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CHARTER COMMUNICATIONS, INC. /MO/ filed this Form 425 on 02/05/2016
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FEBRUARY 04, 2016 / 03:00PM GMT, CHTR - Q4 2015 Charter Communications Inc Earnings Call

Chris Winfrey - Charter Communications Inc - CFO

And Craig, on capital intensity, you're right. A lot of people focus on CPE as being one of the big drivers, and it is primarily because it's the easiest to model. So the drivers around that are -- once you've gone all digital, you need less CPE per transaction. So just by going all-digital, on a go-forward basis, you require less CPE for every gross add. The second element is that we're buying boxes at dramatically lower prices, well over a 50% reduction from where we were buying that. And that's being driven by the introduction of WorldBox, but even the path to getting to WorldBox produced those type of prices for us.

And by extending the life of CPE through Spectrum Guide, that obviously has a big impact on capital intensity. The pieces that are, in some respects, even more material but harder to model, include that the business is increasingly becoming more cloud-based. And by developing and putting platforms in the cloud, as opposed to at the local level -- you can think of video on demand as just one type of example -- you can get a better scale on any cable system by doing that, and become more efficient from a capital perspective.

Another area that's also harder to model is that today, when you take a look at TWC, Charter and Bright House, three companies doing their own development and building and standing up of platforms, whether that's data centers or product development or IT platforms. And that gets to be done in a single instance, as opposed to three different times, so that there's a benefit to the transaction, of putting these three companies together, and being able to develop faster, and at a cheaper cost per passing or per dollar of revenue.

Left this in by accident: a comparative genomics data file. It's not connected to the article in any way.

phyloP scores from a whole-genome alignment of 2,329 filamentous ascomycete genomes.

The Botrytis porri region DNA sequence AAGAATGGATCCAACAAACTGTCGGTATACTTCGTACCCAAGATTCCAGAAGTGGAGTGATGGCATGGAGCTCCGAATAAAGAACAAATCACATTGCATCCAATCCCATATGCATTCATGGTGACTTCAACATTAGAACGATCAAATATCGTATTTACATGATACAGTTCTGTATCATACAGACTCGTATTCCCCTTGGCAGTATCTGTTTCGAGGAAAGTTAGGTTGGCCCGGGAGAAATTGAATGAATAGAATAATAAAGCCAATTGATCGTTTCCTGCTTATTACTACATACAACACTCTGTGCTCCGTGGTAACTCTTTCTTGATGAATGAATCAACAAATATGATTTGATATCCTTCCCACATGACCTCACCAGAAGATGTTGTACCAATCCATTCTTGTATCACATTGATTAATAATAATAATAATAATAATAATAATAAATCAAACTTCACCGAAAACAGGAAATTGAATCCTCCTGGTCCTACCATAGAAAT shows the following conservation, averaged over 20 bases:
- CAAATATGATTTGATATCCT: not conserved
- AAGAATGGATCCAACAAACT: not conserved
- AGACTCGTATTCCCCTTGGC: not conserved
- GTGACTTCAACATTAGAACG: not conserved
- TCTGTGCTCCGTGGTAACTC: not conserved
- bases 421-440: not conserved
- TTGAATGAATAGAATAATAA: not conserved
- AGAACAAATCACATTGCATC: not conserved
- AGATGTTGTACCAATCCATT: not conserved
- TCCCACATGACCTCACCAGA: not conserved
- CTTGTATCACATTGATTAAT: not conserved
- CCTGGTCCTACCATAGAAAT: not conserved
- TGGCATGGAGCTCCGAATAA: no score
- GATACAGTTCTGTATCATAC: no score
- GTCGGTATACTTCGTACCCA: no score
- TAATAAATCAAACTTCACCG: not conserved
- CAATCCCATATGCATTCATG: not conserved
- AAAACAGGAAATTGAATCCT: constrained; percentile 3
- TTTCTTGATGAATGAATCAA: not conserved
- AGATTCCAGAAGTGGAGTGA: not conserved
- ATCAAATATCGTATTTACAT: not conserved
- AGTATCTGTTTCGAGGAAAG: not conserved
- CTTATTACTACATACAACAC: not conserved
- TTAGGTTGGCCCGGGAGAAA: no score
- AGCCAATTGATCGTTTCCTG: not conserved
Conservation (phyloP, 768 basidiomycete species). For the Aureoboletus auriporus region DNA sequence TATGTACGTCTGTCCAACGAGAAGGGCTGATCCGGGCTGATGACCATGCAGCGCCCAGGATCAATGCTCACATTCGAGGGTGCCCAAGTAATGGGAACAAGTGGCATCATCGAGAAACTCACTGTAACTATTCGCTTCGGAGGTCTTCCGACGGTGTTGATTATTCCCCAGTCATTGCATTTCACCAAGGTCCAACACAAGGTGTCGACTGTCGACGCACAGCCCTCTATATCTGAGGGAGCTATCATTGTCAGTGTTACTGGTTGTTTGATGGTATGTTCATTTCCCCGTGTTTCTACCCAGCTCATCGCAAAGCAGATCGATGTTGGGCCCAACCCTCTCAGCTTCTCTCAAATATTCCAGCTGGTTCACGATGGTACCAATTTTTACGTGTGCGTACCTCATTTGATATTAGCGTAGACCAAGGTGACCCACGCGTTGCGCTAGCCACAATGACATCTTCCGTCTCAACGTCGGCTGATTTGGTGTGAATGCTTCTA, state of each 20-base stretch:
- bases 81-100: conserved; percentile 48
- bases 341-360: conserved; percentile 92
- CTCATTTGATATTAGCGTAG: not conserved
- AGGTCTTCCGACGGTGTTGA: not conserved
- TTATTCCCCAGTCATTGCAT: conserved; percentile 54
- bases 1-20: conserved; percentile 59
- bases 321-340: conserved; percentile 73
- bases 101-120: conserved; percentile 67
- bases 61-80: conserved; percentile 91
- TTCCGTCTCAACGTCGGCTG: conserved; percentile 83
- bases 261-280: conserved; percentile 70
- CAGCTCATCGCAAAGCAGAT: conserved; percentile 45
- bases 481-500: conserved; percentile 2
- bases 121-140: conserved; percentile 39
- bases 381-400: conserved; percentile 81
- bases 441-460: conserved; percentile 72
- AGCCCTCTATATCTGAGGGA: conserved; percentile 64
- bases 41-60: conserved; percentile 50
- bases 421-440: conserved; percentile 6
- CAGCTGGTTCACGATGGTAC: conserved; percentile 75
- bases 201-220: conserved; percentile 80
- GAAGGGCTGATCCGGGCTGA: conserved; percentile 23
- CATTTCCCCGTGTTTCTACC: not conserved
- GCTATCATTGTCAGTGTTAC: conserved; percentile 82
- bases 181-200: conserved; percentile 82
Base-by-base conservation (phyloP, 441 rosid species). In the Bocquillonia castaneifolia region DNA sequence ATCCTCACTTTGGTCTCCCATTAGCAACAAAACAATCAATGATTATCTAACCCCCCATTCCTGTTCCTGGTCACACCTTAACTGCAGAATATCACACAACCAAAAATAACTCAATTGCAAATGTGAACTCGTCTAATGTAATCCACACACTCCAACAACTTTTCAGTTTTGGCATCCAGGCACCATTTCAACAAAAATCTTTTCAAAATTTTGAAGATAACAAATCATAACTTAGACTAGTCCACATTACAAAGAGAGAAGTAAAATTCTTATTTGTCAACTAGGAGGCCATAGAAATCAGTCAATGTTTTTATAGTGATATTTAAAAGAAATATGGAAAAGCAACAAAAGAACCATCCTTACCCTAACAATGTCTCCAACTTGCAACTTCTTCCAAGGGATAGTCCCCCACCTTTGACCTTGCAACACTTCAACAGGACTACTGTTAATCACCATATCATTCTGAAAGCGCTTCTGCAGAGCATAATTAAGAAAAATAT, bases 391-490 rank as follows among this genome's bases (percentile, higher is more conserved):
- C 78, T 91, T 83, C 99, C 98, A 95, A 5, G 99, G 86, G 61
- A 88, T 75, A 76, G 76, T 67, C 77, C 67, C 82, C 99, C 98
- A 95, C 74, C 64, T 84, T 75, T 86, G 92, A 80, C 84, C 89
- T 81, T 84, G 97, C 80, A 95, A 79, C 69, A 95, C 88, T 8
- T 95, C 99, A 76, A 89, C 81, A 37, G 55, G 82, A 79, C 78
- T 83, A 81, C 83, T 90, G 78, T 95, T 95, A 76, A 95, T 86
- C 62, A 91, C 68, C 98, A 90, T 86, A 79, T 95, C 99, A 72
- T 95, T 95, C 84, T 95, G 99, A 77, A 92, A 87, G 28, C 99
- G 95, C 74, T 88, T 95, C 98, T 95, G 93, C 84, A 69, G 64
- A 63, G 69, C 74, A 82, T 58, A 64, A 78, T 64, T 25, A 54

And the final one -- I think this is the one that's probably the most misunderstood -- I think you're referencing the proxy statement that we had, that had CapEx forecast as, simply when you have higher revenue growth -- and you can take a look at our results today. When you have higher revenue growth, you have a higher dollar value of revenue per passing. In an environment where a good portion of your capital expenditure is fixed capital spend. And so simply by growing revenue faster, you can drop your capital intensity by having a better utilization of a fixed set of assets, and a fixed capital cost.

And so that's the piece that I think that's the most misunderstood is, in this proxy statements, which I'm not sitting here and reiterating today, although we were intelligent when we put them together, the reality is, those CapEx dollars weren't decreasing. The capital intensity was declining significantly, for all the reasons I mentioned. But a big driver of that is simply being able to drive higher revenue growth on a fixed set of passings.

Tom Rutledge - Charter Communications Inc - President and CEO

And one more item is that if you reduce operating expenses by reducing transactions, the capital infrastructure that supports the operating expenses is also reduced.

Craig Moffett - MoffettNathanson LLC - Analyst

(multiple speakers) Thanks, that's helpful.

Chris Winfrey - Charter Communications Inc - CFO

Same applies to EBITDA, as well, and why you can grow your EBITDA at even faster rate than revenue, from the same principles.

Stefan Anninger - Charter Communications Inc - VP of IR

Kim, we'll take our next question please.


Your next question comes from the line of Vijay Jayant with Evercore.


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